Related topics: water · climate change

Tropical soil disturbance could be hidden source of CO2

Thousand-year-old tropical soil unearthed by accelerating deforestation and agriculture land use could be unleashing carbon dioxide into the atmosphere, according to a new study from researchers at Florida State University.

Rivers raged on Mars late into its history

Long ago on Mars, water carved deep riverbeds into the planet's surface—but we still don't know what kind of weather fed them. Scientists aren't sure, because their understanding of the Martian climate billions of years ...

Honey bees can help monitor pollution in cities

Honey from urban bees can tell us how clean a city is and help pinpoint the sources of environmental pollutants such as lead, new University of British Columbia research has found.

Sand from glacial melt could be Greenland's economic salvation

As climate change melts Greenland's glaciers and deposits more river sediment on its shores, an international group of researchers has identified one unforeseen economic opportunity for the Arctic nation: exporting excess ...

How climate change reduced the flow of the Colorado River

The massive Colorado River, which provides water for seven US states, has seen its flow reduced by 20 percent over the course of a century—and more than half of that loss is due to climate change, according to new research ...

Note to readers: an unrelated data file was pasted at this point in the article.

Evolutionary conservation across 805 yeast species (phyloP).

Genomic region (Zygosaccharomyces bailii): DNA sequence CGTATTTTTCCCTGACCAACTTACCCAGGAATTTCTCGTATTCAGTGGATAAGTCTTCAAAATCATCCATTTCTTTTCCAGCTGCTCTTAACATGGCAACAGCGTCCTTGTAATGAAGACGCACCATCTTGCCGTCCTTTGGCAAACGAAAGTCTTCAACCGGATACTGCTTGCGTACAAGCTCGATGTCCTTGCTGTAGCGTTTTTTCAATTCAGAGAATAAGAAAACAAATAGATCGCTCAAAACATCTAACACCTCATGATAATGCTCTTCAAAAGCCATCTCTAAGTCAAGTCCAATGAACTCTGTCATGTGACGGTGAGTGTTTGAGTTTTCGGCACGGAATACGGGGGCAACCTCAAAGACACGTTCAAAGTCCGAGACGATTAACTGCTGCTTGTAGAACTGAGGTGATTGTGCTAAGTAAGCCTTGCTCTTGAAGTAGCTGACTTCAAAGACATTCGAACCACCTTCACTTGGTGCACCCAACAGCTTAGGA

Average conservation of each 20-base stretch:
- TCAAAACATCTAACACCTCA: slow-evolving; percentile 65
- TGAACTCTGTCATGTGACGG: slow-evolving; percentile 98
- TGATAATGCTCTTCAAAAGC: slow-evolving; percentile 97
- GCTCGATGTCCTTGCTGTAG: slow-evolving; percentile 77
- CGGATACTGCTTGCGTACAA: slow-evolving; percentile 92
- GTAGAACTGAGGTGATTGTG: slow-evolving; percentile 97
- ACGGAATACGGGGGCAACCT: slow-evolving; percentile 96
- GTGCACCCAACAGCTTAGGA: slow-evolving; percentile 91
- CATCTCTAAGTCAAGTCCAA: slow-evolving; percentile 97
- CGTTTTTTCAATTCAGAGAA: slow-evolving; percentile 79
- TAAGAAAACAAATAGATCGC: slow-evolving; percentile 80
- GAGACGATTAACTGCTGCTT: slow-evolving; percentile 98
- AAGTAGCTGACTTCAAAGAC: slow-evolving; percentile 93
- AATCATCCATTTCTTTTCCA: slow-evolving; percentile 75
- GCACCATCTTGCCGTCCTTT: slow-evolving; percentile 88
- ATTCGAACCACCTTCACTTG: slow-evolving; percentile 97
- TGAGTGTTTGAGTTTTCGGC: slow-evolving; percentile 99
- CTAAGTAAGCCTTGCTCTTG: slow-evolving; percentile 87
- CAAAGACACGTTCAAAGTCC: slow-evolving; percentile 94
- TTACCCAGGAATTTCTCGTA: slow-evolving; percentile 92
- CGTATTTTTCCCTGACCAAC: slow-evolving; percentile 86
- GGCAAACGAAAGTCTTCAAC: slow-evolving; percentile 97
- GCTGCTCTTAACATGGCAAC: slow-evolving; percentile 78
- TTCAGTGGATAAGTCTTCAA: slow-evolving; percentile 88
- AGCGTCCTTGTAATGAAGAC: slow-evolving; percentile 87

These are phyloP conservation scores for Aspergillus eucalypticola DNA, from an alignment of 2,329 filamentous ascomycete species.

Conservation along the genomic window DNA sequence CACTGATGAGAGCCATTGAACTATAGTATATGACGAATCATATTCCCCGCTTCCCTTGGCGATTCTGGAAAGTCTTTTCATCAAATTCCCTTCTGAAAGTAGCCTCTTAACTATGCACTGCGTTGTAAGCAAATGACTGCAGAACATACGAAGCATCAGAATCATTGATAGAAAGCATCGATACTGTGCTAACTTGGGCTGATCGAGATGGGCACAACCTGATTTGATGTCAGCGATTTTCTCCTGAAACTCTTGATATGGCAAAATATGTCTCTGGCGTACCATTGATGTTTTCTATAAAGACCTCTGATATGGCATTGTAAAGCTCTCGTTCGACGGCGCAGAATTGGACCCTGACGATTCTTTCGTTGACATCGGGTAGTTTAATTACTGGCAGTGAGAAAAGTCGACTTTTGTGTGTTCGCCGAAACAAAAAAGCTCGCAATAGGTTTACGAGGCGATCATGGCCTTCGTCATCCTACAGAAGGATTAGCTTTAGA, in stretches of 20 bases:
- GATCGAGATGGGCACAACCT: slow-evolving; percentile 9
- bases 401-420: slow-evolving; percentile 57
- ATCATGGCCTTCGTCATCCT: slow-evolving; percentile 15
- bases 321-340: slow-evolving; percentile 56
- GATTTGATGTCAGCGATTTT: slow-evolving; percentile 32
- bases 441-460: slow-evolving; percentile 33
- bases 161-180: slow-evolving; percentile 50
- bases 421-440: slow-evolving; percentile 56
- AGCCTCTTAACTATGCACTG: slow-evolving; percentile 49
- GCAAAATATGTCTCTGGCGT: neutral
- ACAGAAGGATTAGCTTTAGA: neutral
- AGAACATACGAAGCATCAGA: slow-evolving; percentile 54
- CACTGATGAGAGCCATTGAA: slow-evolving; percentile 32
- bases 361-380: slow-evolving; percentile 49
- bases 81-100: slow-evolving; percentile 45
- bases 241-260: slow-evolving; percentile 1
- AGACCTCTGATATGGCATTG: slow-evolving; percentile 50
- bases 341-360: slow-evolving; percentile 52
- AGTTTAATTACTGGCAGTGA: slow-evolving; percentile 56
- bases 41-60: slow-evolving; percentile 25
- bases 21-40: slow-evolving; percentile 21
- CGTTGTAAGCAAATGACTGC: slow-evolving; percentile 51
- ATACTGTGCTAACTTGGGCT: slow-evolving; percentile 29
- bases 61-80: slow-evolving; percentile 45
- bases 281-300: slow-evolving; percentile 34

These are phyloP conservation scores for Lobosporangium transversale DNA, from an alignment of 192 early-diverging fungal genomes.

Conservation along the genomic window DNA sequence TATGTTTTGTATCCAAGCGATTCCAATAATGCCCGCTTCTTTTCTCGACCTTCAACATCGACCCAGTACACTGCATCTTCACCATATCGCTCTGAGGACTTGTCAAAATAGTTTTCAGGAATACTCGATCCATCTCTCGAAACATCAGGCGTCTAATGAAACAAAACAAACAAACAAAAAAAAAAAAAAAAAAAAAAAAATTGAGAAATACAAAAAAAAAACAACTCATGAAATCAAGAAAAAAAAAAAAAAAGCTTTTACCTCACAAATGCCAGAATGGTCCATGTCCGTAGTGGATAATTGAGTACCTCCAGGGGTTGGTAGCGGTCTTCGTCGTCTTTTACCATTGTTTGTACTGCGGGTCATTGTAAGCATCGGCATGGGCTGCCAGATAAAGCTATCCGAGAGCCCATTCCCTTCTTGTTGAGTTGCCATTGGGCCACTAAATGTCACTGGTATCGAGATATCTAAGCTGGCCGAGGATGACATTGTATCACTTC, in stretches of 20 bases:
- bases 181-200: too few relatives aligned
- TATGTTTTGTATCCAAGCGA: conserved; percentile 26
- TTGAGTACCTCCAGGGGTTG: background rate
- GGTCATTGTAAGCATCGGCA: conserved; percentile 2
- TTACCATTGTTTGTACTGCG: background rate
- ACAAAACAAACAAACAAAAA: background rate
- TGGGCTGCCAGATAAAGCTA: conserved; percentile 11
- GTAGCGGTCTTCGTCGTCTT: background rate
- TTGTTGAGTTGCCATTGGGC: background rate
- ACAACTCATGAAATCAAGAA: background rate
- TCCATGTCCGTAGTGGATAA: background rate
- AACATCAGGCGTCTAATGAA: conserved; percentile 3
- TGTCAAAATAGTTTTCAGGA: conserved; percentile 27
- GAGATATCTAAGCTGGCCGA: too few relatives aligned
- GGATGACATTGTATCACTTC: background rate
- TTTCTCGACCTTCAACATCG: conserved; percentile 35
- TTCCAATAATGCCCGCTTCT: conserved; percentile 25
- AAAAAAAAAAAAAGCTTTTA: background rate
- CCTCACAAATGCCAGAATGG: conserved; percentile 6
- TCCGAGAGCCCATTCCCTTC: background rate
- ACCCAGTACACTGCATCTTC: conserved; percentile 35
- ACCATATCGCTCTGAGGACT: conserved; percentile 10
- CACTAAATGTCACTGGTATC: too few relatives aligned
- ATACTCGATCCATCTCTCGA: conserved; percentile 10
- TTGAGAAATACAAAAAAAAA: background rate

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River

A river is a natural watercourse, usually freshwater, flowing toward an ocean, a lake, a sea or another river. In a few cases, a river simply flows into the ground or dries up completely before reaching another body of water. Small rivers may also be called by several other names, including stream, creek, brook, rivulet, and rill; there is no general rule that defines what can be called a river. Many names for small rivers are specific to geographic location; one example is Burn in Scotland and North-east England. Sometimes a river is said to be larger than a creek, but this is not always the case, due to vagueness in the language.

A river is part of the hydrological cycle. Water within a river is generally collected from precipitation through surface runoff, groundwater recharge, springs, and the release of stored water in natural ice and snowpacks (i.e., from glaciers).

This text uses material from Wikipedia, licensed under CC BY-SA